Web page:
(CHEN FUSHAN, Chinese, 1905-1995)
Untitled; Untitled; & Untitled
signed 'LUIS CHAN' in English; dated '1986' (lower right, lower right and lower middle, respectively)
three ink and acrylic on paper
23 x 29.5 cm. (9 x 11 5/8 in.); 29.5 x 23 cm. (11 5/8 x 9 in.); & 24 x 21 cm. (9 1/2 x 8 1/4 in.) (3)
Painted in 1986 (3)
Galerie Moderne, Silkeborg, Denmark
Private Collection, USA
Galerie F. Hessler, Luxembourg

Brought to you by

Eric Chang
Eric Chang

Check the condition report or get in touch for additional information about this

If you wish to view the condition report of this lot, please sign in to your account.

Sign in
View condition report

Lot Essay

Luis Chan is an important pioneer of Western painting in Hong Kong in the early 20th Century, and a significant practitioner of the modern Hong Kong artistic style in the late 20th Century. Chan, a self-taught artist, is fluent in English, gathered and absorbed new information from art magazines and a variety of publications. From the 1930s to the 1950s, Chan mainly worked with watercolour, his artist style gradually shifted from realistic representation to a freer spirited manner. In the late 1950s, modernism became vogue in the Hong Kong arts scene, resulting in the modern ink painting movement. After his close peers Li Bing and Yee Bon left Hong Kong respectively in 1955 and 1956 and settled down in Canada and Guangzhou, he began to study in breadth theories of Western cubism and Abstract Expressionism. In the 1960s, Chan experimented with new techniques and new positions in modern painting, creating unique earthly portraits (Lot 292 and 293) relating to the hippie culture. On the tableau, the figures, objects, and landscapes interchange, making it look like both a nightmare and a paradise. Shapes of men and objects are always changing without any substantial presence. Men and objects are simplified to irregularly coloured blocks. The sharp colour contrast gains control of the mysterious picture plane where there is no hint of time or space. One can see that Chan has already broken off the constraint of existential objects, and travelled in his own vision of the surroundings.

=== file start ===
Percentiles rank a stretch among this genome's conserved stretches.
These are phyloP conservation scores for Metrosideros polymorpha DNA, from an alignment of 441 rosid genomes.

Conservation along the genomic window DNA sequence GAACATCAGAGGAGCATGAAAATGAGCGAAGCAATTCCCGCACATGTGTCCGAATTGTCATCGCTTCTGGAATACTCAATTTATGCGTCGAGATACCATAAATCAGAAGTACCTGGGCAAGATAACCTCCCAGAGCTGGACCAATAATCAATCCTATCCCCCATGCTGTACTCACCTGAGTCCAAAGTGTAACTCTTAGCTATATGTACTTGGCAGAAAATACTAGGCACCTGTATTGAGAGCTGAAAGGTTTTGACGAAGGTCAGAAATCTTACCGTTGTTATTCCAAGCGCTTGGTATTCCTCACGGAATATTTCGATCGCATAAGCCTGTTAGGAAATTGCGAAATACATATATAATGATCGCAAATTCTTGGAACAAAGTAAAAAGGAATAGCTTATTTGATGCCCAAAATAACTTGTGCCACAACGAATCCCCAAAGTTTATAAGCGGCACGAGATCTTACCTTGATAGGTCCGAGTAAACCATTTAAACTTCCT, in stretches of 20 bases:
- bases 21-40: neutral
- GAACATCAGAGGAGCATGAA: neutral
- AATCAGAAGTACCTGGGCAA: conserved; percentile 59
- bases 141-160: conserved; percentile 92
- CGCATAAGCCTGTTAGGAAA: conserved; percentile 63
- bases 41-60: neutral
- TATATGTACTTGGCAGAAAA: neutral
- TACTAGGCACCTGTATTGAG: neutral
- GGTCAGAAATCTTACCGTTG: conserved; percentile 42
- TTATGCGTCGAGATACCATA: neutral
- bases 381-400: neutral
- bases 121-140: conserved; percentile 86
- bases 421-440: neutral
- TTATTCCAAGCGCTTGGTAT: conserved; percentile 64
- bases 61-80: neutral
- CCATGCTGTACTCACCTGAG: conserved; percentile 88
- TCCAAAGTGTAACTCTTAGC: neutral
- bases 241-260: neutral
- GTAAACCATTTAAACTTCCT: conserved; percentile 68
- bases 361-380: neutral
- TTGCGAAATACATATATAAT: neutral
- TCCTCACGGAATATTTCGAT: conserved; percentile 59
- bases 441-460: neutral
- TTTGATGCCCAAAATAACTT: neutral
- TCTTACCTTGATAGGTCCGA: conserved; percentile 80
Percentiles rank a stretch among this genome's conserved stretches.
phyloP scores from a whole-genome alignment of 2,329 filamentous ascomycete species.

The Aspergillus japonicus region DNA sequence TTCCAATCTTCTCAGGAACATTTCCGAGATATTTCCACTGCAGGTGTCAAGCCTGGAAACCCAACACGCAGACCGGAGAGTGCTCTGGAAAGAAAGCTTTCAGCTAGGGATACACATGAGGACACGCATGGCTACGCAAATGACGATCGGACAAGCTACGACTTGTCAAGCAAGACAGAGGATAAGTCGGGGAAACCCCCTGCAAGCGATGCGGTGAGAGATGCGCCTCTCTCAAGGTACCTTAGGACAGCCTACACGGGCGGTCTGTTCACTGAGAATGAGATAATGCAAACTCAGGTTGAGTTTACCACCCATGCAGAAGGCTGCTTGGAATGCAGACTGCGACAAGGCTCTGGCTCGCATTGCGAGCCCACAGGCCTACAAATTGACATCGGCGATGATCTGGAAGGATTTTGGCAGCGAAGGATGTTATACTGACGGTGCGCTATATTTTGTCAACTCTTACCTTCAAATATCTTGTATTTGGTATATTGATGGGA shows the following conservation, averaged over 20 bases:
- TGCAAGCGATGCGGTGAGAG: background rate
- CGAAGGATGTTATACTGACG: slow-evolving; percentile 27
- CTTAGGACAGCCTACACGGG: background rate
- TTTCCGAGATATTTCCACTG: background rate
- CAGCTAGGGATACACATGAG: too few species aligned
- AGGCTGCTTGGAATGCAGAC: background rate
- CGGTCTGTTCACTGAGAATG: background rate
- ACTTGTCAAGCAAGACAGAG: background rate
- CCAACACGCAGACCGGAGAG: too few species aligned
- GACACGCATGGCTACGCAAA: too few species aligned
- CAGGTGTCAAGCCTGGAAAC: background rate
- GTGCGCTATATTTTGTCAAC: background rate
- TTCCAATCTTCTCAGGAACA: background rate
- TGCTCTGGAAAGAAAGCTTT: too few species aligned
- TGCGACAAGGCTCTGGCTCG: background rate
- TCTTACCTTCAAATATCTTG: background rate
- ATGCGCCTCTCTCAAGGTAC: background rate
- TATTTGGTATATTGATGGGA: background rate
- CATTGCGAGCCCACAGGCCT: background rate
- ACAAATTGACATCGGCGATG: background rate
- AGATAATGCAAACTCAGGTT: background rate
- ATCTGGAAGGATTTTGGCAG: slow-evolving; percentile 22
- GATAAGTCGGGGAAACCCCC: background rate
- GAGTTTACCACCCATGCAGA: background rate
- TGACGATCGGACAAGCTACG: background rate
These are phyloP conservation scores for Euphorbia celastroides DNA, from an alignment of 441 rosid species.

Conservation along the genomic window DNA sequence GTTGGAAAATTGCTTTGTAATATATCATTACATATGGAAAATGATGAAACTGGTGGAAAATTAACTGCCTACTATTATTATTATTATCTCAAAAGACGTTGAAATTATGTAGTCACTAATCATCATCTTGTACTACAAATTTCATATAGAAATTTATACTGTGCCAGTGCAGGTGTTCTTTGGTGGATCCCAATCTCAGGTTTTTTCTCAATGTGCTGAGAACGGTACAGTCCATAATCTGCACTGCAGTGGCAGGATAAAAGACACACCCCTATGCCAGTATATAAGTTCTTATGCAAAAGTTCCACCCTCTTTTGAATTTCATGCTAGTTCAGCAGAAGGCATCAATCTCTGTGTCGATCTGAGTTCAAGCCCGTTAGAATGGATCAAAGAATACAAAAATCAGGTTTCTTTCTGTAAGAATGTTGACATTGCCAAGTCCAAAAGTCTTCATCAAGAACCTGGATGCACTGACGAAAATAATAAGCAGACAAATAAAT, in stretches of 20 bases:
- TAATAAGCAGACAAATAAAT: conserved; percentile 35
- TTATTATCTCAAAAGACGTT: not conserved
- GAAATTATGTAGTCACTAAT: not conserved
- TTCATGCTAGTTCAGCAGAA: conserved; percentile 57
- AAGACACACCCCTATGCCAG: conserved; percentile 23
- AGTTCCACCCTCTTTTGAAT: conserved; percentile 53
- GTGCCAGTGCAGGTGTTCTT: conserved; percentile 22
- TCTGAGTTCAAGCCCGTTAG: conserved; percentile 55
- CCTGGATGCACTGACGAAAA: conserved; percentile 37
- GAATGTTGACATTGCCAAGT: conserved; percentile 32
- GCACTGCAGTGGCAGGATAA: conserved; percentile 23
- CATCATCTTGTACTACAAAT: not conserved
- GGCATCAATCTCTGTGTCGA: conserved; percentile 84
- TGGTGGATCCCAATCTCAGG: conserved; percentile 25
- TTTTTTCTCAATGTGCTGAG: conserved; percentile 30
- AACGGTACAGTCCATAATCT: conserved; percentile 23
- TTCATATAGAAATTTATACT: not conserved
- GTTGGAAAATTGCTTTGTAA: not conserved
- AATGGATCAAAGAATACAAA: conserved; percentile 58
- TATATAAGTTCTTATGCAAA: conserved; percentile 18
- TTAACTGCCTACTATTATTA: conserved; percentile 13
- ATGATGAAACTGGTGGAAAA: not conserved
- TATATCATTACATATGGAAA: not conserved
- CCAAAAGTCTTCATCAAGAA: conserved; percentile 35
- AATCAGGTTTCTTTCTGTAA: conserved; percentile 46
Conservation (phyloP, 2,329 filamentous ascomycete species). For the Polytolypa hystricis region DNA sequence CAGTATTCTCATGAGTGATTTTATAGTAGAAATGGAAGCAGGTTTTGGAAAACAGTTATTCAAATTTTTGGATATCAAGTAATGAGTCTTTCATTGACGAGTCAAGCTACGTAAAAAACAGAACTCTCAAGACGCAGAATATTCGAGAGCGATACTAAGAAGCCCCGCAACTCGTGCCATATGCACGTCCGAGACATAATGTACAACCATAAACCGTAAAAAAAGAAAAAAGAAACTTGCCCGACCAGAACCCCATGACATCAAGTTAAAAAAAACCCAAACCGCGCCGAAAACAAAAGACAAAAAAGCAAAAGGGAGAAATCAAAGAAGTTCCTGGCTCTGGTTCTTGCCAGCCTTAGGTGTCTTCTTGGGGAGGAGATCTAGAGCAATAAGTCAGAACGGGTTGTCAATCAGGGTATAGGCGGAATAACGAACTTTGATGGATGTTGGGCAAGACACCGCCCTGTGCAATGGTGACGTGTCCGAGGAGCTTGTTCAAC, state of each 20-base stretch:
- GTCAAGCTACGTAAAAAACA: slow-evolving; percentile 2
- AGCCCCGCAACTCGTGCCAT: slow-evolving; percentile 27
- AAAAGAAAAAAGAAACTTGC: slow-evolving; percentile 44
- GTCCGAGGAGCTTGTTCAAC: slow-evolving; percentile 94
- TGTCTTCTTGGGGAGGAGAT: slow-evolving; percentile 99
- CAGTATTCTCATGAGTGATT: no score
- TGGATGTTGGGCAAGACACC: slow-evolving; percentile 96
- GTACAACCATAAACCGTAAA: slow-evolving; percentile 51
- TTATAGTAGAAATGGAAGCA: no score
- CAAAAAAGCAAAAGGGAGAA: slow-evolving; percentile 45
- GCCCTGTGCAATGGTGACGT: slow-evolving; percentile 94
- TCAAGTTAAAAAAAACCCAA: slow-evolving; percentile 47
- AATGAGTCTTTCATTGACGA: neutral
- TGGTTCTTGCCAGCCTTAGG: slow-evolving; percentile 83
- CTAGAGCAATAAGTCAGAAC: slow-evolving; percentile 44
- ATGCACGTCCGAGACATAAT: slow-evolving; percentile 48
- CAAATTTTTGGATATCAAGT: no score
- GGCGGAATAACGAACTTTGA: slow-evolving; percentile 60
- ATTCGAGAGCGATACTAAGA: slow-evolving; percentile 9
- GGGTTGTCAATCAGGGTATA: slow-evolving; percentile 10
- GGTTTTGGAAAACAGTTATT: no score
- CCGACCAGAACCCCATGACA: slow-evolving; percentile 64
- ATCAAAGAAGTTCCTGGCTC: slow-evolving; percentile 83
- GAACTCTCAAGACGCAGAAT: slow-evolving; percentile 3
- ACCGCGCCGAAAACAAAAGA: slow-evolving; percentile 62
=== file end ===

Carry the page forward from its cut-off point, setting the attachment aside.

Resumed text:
More from Asian 20th Century Art (Day Sale)

View All
View All